by Maurice ter Beek, Luca Bortolussi, Vincenzo Ciancia, Stefania Gnesi, Jane Hillston, Diego Latella and Mieke Massink
It’s smart to be fair. Researchers from the Formal Methods and Tools group of ISTI-CNR are working on scalable analysis techniques to support smart applications for the efficient and equitable sharing of resources in the cities of our future. The research is being carried out under the European FET-Proactive project, QUANTICOL.
The Smart City concept is on the research agenda of many European Union (EU) and other international institutions and think-tanks. As urban populations grow, innovative information and communication technology (ICT) initiatives are seen by many as one of the key factors that will allow modern cities to reach or maintain a good and sustainable quality of life for their inhabitants, allowing for the timely and equitable distribution of resources.
These ICT-based systems are based on decentralised and distributed designs, comprised of many autonomous and interacting entities, known as collective adaptive systems (CAS). CAS are required to adapt their services seamlessly to the changing needs of their users, who also form an integral part of the system. They typically consist of a large number of spatially distributed, heterogeneous entities with decentralised control and varying degrees of complex autonomous behaviour. This requires the development of novel scalable analysis techniques to investigate their dynamic behaviour and support the design and operational management of a wide range of such systems. In the QUANTICOL project , three principal case studies drive the development of a design and analysis framework for CAS: two smart urban transportation systems (smart bus systems and bike-sharing schemes) and smart grid applications. We present some of the QUANTICOL research performed at ISTI-CNR.
In the first year of the project, we developed several scalable analysis techniques that exploit mean field and fluid flow techniques, in combination with logic-based model-checking, to support the investigation and prediction of dynamic resource usage. Mean field techniques were originally developed in the field of statistical physics to cope with the analysis of very large scale systems composed of interacting objects such as molecules in a gas. The possibly non-linear behaviour of such systems is conveniently modelled by a deterministic approximation, i.e., the limit for an infinite number of agents, given as the solution of a set of differential equations (in the continuous case) or difference equations (in the discrete case). Their combined application with model-checking techniques provides a way to verify properties of individual entities in the context of a large system on which they depend, but also properties of the global system or combined local and global properties. An example is the study of the potential effects of user-incentives on maintaining a satisfactory distribution of bikes and empty parking slots over time. The extension of these techniques to address spatial aspects, including spatial model-checking, is a major objective of the project .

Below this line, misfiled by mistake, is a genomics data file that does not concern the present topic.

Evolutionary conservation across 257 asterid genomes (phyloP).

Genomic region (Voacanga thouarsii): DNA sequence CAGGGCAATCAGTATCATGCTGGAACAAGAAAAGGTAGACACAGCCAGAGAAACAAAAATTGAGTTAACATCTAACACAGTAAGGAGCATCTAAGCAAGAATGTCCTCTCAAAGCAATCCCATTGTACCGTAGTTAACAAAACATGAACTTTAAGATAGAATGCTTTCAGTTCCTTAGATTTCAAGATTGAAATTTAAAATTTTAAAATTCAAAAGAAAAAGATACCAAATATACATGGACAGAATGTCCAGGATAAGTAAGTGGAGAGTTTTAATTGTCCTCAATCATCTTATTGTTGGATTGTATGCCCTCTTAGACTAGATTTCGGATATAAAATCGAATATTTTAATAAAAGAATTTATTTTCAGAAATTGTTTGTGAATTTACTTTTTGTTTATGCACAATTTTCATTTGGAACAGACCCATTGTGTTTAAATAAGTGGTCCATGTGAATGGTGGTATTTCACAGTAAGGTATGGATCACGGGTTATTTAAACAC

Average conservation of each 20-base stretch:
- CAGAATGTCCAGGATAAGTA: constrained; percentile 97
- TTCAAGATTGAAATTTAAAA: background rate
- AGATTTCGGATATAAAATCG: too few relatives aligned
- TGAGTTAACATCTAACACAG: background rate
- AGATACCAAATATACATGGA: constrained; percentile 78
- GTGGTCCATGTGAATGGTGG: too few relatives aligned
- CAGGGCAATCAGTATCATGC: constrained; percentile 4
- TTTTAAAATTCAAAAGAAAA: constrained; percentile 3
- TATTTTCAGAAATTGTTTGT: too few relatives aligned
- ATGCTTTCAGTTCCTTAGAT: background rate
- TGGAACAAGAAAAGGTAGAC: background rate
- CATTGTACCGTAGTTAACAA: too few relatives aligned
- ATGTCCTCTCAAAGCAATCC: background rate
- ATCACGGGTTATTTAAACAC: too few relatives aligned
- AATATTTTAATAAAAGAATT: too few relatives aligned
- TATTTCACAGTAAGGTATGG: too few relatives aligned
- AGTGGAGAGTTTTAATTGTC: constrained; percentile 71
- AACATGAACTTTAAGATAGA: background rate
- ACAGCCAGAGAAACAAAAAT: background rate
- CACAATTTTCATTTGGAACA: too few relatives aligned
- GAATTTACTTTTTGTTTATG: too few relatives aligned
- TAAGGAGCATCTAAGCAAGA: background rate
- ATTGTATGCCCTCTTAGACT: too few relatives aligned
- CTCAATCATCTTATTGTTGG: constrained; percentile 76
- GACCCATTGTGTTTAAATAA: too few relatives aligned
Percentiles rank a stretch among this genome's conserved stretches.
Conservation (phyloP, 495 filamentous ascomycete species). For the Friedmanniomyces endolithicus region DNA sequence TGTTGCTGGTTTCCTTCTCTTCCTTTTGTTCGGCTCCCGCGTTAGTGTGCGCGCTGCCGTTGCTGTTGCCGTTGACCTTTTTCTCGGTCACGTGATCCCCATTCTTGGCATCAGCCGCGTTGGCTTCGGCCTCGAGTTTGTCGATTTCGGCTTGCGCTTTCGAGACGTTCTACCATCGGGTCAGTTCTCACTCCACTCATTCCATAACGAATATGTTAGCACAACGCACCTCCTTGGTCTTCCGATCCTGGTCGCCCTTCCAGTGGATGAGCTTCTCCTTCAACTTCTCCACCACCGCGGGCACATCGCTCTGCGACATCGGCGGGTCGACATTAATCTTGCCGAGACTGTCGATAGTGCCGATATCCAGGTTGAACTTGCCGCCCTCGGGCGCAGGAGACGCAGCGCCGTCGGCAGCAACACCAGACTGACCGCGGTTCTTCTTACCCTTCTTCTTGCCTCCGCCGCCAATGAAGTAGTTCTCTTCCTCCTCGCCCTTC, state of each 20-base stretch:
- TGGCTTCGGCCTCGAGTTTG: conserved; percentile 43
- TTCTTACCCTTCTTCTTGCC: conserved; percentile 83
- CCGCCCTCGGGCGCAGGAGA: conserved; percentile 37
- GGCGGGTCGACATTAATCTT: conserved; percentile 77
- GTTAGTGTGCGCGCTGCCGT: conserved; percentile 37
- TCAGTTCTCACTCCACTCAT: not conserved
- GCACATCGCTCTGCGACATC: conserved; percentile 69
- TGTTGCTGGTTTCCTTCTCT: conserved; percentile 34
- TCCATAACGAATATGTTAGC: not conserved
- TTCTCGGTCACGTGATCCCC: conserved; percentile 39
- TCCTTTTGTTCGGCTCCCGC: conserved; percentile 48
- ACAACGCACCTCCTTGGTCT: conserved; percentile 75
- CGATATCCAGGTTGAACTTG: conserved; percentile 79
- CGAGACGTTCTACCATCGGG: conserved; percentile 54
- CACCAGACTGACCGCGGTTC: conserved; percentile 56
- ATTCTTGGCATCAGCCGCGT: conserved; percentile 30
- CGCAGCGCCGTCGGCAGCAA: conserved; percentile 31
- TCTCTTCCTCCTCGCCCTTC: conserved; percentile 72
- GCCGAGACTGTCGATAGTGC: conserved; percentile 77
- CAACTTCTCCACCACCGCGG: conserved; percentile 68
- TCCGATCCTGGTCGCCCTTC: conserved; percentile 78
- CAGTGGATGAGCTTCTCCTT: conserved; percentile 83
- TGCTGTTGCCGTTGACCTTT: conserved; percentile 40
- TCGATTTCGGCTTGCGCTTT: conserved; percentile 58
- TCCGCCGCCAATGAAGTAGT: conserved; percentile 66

A further objective of QUANTICOL is to study the relationships between (representations of) small populations and a compact (family) representation of a large population ‘built’ from these smaller populations, by indicating the commonalities and variabilities of single entities in their overall environment. As an initial step in this direction, we performed variability analyses on a bike-sharing product line, considering its behaviour to exhibit variability, not only in the kind of features involved but also in the timing and probability characteristics of these features.
In this context, ISTI-CNR initiated a collaboration with “PisaMo S.p.A. azienda per la mobilità pisana”, an in-house public mobility company in the Municipality of Pisa, that had recently introduced a public bike-sharing system (CicloPi) in Pisa. This led to an initial feature model of a family of bike-sharing systems, annotated with attributes and global quantitative constraints aiming to minimize the total cost of a chosen configuration while simultaneously aiming to maximize customer satisfaction and capacity (of docking stations).
We have studied the specification and analysis of the possible behaviour of a family of bike-sharing systems in terms of the capacity of their docking stations in a value-passing modal process algebra, considering a dynamic redistribution scheme as an optional feature. Future work includes studying a further parametric extension of the value-passing modelling and verification environment as well as the addition of a quantitative dimension to the behavioural model.
QUANTICOL will run until March 2017 and is coordinated by Jane Hillston from the University of Edinburgh (UK). Other partners are EPFL (Switzerland), IMT Lucca (Italy), University of Southampton (UK), LMU (Germany), INRIA (France) and ISTI-CNR (Italy). We thank Marco Bertini from PisaMo S.p.A. for generously sharing his knowledge on bike-sharing systems with us.
 L. Bortolussi et al.: “A Quantitative Approach to the Design and Analysis of Collective Adaptive Systems, FoCAS’13, Taormina, Sicily, Italy, 2013
 J. Hillston: “Challenges for Quantitative Analysis of Collective Adaptive Systems”, TGC 2013, Buenos Aires, 2013, Springer LNCS, Vol. 8358, pp.14-21, 2014, DOI: 10.1007/978-3-319-05119-2_1.
Mieke Massink, ISTI-CNR, Italy